Crime has dropped in Sussex

CRIME has dropped again in Sussex and more offenders are being brought to justice, according to Home Office figures.

Annual crime statistics for 2010/11 released by the Home Office show total crime down by 3,815 offences (3.8 per cent). Around 30 per cent of crimes are solved, against the national average of 28 per cent.

Burglary of people’s homes has been falling for more than 15 years and a further 11.2 per cent decrease has reinforced that Sussex homes are among the safest in the country. Sussex has the fifth lowest burglary rate in England and Wales with fewer than ten offences a day.

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One of only two areas to show an increase is sexual assault with 37 more reported offences (2.6 per cent), which is believed to be down to an increasing confidence in reporting by victims. Drug offences are also up, but this is largely due to the effects of the reclassification of cannabis.

Other areas of violent crimes have seen decreases, with overall violent crime down by 245 incidents (-1.1 per cent), 243 fewer cases of violence against the person (-1.2 per cent) and 39 fewer robberies (-4.2 per cent). This reduction in robbery bucks the national trend where there was an increase of 1.4 per cent.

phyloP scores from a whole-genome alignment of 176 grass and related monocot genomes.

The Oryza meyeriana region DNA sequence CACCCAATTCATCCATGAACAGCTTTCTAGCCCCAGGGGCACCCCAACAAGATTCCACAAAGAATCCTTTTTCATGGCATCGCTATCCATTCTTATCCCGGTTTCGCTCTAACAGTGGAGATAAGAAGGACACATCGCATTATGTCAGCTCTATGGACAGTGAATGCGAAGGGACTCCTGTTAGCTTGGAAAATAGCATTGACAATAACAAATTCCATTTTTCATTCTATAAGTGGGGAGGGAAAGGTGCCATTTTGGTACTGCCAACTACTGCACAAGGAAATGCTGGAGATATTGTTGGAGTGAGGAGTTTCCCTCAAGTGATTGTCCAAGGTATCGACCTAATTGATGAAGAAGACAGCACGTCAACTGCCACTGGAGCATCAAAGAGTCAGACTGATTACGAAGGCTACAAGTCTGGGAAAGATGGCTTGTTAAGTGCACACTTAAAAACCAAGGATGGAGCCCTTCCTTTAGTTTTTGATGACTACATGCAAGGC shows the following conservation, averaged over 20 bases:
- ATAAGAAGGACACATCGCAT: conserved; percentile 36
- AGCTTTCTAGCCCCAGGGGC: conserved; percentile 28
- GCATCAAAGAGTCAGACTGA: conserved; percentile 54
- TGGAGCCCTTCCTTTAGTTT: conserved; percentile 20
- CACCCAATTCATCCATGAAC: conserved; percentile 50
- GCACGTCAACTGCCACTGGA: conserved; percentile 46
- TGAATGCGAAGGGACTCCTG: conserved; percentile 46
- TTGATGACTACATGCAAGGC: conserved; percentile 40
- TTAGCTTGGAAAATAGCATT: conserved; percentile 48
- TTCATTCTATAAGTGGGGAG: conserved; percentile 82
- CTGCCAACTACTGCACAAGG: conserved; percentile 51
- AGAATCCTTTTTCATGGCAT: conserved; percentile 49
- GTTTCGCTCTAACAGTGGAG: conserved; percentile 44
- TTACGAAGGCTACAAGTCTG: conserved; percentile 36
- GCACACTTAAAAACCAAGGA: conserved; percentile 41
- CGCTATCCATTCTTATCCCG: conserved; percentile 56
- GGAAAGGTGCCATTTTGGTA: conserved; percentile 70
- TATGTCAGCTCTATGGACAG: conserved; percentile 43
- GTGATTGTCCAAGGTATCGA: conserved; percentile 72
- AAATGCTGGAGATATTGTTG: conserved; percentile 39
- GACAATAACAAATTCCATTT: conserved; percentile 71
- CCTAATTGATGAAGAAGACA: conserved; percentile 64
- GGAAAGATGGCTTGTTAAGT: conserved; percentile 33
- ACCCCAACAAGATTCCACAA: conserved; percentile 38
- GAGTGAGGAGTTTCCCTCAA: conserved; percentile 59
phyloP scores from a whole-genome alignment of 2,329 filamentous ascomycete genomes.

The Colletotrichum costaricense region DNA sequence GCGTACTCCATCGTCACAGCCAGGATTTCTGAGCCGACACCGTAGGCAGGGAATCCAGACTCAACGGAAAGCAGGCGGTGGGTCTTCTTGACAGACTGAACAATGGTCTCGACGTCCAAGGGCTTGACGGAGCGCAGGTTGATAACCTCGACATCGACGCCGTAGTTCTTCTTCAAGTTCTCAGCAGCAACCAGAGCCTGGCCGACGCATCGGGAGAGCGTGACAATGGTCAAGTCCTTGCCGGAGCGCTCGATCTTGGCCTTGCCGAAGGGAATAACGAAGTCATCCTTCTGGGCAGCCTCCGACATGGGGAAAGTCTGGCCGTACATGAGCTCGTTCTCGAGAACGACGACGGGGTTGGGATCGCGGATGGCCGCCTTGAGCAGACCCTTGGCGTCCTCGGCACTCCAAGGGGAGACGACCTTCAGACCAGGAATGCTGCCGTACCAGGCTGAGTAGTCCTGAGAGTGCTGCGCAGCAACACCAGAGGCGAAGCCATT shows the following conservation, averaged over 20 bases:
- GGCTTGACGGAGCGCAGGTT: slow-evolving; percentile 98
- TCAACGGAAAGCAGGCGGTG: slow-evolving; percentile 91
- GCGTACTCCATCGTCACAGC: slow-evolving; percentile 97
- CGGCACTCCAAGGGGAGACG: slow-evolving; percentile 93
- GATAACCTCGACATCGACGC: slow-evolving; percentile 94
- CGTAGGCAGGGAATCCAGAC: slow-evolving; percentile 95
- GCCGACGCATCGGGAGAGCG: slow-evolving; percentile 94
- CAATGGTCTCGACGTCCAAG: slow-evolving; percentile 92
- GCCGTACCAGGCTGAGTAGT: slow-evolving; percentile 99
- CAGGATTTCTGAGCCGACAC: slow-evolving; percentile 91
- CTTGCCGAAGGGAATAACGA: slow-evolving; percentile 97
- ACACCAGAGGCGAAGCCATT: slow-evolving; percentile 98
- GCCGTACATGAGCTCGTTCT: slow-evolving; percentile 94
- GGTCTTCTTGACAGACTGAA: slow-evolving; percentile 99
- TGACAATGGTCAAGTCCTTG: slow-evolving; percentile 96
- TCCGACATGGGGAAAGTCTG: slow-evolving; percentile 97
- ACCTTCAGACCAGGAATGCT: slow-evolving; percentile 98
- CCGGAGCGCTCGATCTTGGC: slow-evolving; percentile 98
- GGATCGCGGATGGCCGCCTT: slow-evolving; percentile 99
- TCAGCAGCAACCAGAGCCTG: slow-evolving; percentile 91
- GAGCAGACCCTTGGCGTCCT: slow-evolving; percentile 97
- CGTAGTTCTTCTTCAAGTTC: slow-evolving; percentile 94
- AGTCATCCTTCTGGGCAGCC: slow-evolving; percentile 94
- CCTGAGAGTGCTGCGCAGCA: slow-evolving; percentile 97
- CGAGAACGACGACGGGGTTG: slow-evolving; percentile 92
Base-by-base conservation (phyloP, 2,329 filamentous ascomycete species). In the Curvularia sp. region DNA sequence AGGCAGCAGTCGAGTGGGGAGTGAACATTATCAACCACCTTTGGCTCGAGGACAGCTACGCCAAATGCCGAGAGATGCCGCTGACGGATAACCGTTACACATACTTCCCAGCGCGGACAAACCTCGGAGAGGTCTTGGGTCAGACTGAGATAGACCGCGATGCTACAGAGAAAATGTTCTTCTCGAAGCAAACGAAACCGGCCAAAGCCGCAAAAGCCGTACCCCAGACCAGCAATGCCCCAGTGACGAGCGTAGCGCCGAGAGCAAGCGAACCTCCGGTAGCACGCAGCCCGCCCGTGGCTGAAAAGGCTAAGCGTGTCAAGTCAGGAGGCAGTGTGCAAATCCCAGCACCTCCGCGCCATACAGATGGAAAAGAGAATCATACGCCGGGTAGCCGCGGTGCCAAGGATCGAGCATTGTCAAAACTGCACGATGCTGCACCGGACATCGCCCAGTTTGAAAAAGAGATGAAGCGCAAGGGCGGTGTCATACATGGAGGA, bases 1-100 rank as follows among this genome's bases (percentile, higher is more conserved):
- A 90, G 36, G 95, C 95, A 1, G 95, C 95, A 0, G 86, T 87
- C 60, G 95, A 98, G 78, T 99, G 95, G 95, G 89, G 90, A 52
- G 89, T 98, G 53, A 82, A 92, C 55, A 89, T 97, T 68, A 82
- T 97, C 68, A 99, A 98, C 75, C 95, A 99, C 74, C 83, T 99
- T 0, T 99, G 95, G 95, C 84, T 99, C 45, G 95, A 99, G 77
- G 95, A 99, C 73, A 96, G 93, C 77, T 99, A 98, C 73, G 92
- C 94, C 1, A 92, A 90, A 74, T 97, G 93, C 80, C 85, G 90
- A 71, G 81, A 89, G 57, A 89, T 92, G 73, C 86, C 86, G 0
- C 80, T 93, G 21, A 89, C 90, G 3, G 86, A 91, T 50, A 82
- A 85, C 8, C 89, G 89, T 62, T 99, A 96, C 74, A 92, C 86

Tackling anti-social behaviour is a priority for the public and for Sussex Police. For the first time, the report includes anti-social behaviour incidents with a 9 per cent reduction in Sussex against the national average reduction of 8 per cent.

The report also includes British Crime Survey data, which shows a significant improvement in the number of people who think that Sussex Police do an excellent or good job - 64 per cent compared to 59 per cent nationally.

Commenting on the figures, Deputy Chief Constable Giles York said: “Given the challenges facing the Force at this time, this report makes very encouraging reading. It must be remembered that behind the pages of figures and statistics are real people and in Sussex there are nearly 4,000 fewer victims of crime this year. This supports our priority to maintain a quality service to keep serving Sussex.

“These real people are also telling us that they are increasingly confident in our policing with nearly two thirds believing that we are doing a good or even excellent job. This job is being done by a dedicated team of officers and staff, often in the face of adversity, sometimes in the face of very real personal danger. Public satisfaction with their service is a tangible recognition of their professionalism, integrity and commitment.

“Now we must concentrate on maintaining this improvement against a background of unprecedented change in policing. It is important that we continue to work closely with our partners to make the maximum use of our resources and together we are determined to drive down crime and anti-social behaviour yet further as part of our commitment to serving Sussex.”